Kalakriti Art Gallery Presents Whose place? Whose memory? Whose archive?
SN Sujith I Om Soorya I Mahesh Baliga I Vinod Balak Conceptualize by Om Soorya from Saturday, 4th August, 2018 till 27th August, 2018
Landscapes can be deceptive. Sometime a landscape seems to be less a setting for the life of its inhabitants than a curtain behind which struggles achievements and accidents take place. For those who are behind the curtain landmarks are no longer only geographic but also biographical and personal (Berger and Mohr 1967, 13)
Geographical features do not define a specificity of a land, on the contrary, it’s defined by the cultural and settlement of that particular area. Therefore, the landscape in the contemporary context is not merely a place for backdrop space exploration, but it interprets the social-political environment of the particular time.
Location and landscape are critical tools for both personal and collective memories. As a Canadian historian. Brian Osborne observes: ‘Places are defined by tangible material realities that can be seen, touched, mapped and located1. And for this reason, ‘sense of place, as a component of identity and psychic inferiority is a lived embodied felt quality of place that informs practice and is productive of particular expressions of place. Within this context, the idea of landscape is replaced by the term ‘cultural landscape'. However, a cultural landscape not formed by a natural process instead of that it evolved through the human interventions. Human interventions are inclined by the cultural hegemonies of the particular place and time frame.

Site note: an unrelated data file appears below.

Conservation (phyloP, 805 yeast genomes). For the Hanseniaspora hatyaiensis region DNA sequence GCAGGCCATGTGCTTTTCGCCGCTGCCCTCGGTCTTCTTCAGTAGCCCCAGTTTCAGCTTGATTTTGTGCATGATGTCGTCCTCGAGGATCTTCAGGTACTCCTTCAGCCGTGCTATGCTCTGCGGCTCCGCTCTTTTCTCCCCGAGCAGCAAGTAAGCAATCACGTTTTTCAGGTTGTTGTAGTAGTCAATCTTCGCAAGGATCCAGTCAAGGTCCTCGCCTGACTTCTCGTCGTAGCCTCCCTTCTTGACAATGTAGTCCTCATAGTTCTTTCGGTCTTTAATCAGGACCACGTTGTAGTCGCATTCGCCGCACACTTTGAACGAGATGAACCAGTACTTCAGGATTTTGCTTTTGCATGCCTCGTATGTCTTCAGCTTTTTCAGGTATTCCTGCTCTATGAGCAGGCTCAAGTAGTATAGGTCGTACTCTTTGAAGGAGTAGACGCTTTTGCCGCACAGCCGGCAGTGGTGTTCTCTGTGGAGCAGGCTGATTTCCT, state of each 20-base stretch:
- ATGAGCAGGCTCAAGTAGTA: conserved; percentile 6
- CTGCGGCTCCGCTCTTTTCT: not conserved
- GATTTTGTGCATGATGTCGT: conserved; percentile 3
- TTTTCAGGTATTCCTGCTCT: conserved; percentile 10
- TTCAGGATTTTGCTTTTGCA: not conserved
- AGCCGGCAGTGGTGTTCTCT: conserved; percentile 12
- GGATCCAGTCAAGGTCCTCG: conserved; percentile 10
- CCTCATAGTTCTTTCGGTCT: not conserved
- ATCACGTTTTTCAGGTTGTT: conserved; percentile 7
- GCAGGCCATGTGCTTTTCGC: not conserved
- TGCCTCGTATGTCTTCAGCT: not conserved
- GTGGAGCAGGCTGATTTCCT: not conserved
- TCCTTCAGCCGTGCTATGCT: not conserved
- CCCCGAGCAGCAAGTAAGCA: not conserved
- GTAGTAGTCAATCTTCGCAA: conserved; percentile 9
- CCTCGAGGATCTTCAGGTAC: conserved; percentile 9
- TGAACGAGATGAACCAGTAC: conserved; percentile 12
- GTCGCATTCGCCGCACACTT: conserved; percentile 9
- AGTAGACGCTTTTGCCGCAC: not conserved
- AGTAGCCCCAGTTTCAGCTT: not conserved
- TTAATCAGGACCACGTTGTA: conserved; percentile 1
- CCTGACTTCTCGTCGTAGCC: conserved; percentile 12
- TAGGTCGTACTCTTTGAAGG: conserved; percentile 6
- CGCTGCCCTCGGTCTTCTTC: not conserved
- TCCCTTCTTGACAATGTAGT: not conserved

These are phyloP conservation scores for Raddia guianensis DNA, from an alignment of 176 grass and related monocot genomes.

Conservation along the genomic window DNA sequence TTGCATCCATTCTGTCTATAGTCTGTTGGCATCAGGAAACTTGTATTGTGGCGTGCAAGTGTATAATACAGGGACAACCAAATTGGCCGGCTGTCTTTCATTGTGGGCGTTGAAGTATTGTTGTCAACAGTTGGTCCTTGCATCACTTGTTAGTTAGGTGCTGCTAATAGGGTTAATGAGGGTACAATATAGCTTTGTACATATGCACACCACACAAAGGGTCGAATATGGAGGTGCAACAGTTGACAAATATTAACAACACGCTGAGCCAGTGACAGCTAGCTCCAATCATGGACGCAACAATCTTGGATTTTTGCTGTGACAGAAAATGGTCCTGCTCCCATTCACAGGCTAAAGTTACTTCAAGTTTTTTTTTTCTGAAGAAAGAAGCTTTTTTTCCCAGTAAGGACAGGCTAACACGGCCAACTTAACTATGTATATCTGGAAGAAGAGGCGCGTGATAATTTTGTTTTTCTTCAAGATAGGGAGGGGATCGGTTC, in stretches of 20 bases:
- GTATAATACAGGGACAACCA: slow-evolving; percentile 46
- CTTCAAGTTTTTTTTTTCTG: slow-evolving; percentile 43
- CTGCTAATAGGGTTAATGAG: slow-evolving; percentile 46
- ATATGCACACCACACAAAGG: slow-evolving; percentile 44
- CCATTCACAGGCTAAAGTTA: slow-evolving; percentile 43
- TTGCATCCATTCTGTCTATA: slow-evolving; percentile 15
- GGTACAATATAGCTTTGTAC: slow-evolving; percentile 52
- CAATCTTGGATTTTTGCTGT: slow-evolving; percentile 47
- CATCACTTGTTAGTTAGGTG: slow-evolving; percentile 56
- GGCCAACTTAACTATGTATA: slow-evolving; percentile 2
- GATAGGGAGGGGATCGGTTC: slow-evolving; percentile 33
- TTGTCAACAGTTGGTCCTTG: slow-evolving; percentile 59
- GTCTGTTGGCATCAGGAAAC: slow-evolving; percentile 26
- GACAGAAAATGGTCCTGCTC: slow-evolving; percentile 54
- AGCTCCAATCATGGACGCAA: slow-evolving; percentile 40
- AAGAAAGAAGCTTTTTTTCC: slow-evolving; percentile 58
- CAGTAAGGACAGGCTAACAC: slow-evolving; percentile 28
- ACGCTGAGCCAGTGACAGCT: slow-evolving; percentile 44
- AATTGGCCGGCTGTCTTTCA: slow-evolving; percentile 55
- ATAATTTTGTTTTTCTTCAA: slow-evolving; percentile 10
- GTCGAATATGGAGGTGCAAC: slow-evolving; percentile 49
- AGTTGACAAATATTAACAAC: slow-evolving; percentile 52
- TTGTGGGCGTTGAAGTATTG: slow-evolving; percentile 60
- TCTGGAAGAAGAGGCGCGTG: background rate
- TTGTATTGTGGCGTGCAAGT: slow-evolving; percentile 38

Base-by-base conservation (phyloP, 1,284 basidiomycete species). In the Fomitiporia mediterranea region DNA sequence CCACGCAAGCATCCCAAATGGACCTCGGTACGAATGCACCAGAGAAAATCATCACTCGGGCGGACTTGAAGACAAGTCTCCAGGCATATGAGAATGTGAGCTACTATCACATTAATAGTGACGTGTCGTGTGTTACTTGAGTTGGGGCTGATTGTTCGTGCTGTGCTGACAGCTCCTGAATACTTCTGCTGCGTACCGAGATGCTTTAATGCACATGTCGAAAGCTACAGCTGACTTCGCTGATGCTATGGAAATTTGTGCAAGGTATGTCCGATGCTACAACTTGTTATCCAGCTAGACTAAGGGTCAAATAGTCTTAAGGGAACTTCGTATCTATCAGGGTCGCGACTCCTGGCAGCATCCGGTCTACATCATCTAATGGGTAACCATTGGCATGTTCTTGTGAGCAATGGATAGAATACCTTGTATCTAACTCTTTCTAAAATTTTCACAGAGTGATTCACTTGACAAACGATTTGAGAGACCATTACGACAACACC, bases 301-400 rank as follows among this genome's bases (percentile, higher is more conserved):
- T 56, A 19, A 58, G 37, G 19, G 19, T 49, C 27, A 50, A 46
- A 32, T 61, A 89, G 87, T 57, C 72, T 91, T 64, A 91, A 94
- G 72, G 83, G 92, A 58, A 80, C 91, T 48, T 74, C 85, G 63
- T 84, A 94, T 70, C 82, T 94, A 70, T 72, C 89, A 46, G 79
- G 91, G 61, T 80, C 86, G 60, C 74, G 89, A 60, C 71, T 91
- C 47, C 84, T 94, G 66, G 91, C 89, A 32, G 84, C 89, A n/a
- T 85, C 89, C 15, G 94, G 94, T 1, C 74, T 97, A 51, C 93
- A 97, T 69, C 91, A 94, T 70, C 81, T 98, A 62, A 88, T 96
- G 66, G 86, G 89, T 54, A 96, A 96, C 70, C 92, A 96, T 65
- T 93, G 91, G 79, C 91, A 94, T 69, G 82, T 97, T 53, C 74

A physical identity of land is based on the man-made constructions and activities and these symbolic structures are constructed by the dominant cultural practices... Rather, ‘cultural landscapes are looked upon not only as products of human intervention in general but also and in particular as the result of human desire to leave an imprint of control and power. In other words, a landscape is both a text and a context. The meaning of the text invariably depends upon the reader or interpreter. And of course, the records of the land send different messages to different groups of people. In an environment often overwhelmed by the dominant cultural narratives, absorbing the shades of a textual landscape that embraces the histories and stories of all its varied inhabitants over time offers opportunities to access the minor narratives.
The indigenous peoples, the settlers, the farmers, the city dwellers - all are implicit parts of the entire text. The landscape may be a cultural frame for memory but it is also itself a memory text. How it is read and portrayed is depends on the persons doing the reading. The broader the reading, the broader becomes our understanding of the landscape and its many peoples.